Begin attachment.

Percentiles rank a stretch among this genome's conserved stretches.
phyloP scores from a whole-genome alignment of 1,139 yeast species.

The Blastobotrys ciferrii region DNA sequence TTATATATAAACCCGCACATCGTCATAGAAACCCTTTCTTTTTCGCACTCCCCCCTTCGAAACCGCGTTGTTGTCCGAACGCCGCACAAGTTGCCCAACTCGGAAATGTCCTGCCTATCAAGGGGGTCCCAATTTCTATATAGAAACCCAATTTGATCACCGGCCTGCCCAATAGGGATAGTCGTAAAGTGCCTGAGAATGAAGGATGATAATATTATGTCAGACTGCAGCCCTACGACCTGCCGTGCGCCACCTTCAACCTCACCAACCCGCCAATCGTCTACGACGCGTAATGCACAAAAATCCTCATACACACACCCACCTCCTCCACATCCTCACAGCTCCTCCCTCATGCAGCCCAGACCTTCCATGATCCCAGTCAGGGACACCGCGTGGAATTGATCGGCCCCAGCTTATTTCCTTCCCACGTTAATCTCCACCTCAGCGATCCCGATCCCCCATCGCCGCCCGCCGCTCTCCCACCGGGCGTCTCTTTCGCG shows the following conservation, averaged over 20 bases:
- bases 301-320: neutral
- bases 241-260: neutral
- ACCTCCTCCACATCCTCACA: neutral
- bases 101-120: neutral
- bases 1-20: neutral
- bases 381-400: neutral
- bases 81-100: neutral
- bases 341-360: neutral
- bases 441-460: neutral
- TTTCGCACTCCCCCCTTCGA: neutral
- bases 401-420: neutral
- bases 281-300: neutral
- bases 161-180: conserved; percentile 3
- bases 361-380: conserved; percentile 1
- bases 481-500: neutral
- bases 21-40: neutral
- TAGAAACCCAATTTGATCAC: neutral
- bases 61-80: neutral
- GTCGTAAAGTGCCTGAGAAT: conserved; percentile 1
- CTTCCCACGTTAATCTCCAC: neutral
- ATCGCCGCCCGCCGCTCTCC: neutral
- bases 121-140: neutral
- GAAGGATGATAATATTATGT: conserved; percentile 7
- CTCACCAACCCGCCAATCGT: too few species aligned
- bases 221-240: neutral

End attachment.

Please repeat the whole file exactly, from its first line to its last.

Percentiles rank a stretch among this genome's conserved stretches.
phyloP scores from a whole-genome alignment of 1,139 yeast species.

The Blastobotrys ciferrii region DNA sequence TTATATATAAACCCGCACATCGTCATAGAAACCCTTTCTTTTTCGCACTCCCCCCTTCGAAACCGCGTTGTTGTCCGAACGCCGCACAAGTTGCCCAACTCGGAAATGTCCTGCCTATCAAGGGGGTCCCAATTTCTATATAGAAACCCAATTTGATCACCGGCCTGCCCAATAGGGATAGTCGTAAAGTGCCTGAGAATGAAGGATGATAATATTATGTCAGACTGCAGCCCTACGACCTGCCGTGCGCCACCTTCAACCTCACCAACCCGCCAATCGTCTACGACGCGTAATGCACAAAAATCCTCATACACACACCCACCTCCTCCACATCCTCACAGCTCCTCCCTCATGCAGCCCAGACCTTCCATGATCCCAGTCAGGGACACCGCGTGGAATTGATCGGCCCCAGCTTATTTCCTTCCCACGTTAATCTCCACCTCAGCGATCCCGATCCCCCATCGCCGCCCGCCGCTCTCCCACCGGGCGTCTCTTTCGCG shows the following conservation, averaged over 20 bases:
- bases 301-320: neutral
- bases 241-260: neutral
- ACCTCCTCCACATCCTCACA: neutral
- bases 101-120: neutral
- bases 1-20: neutral
- bases 381-400: neutral
- bases 81-100: neutral
- bases 341-360: neutral
- bases 441-460: neutral
- TTTCGCACTCCCCCCTTCGA: neutral
- bases 401-420: neutral
- bases 281-300: neutral
- bases 161-180: conserved; percentile 3
- bases 361-380: conserved; percentile 1
- bases 481-500: neutral
- bases 21-40: neutral
- TAGAAACCCAATTTGATCAC: neutral
- bases 61-80: neutral
- GTCGTAAAGTGCCTGAGAAT: conserved; percentile 1
- CTTCCCACGTTAATCTCCAC: neutral
- ATCGCCGCCCGCCGCTCTCC: neutral
- bases 121-140: neutral
- GAAGGATGATAATATTATGT: conserved; percentile 7
- CTCACCAACCCGCCAATCGT: too few species aligned
- bases 221-240: neutral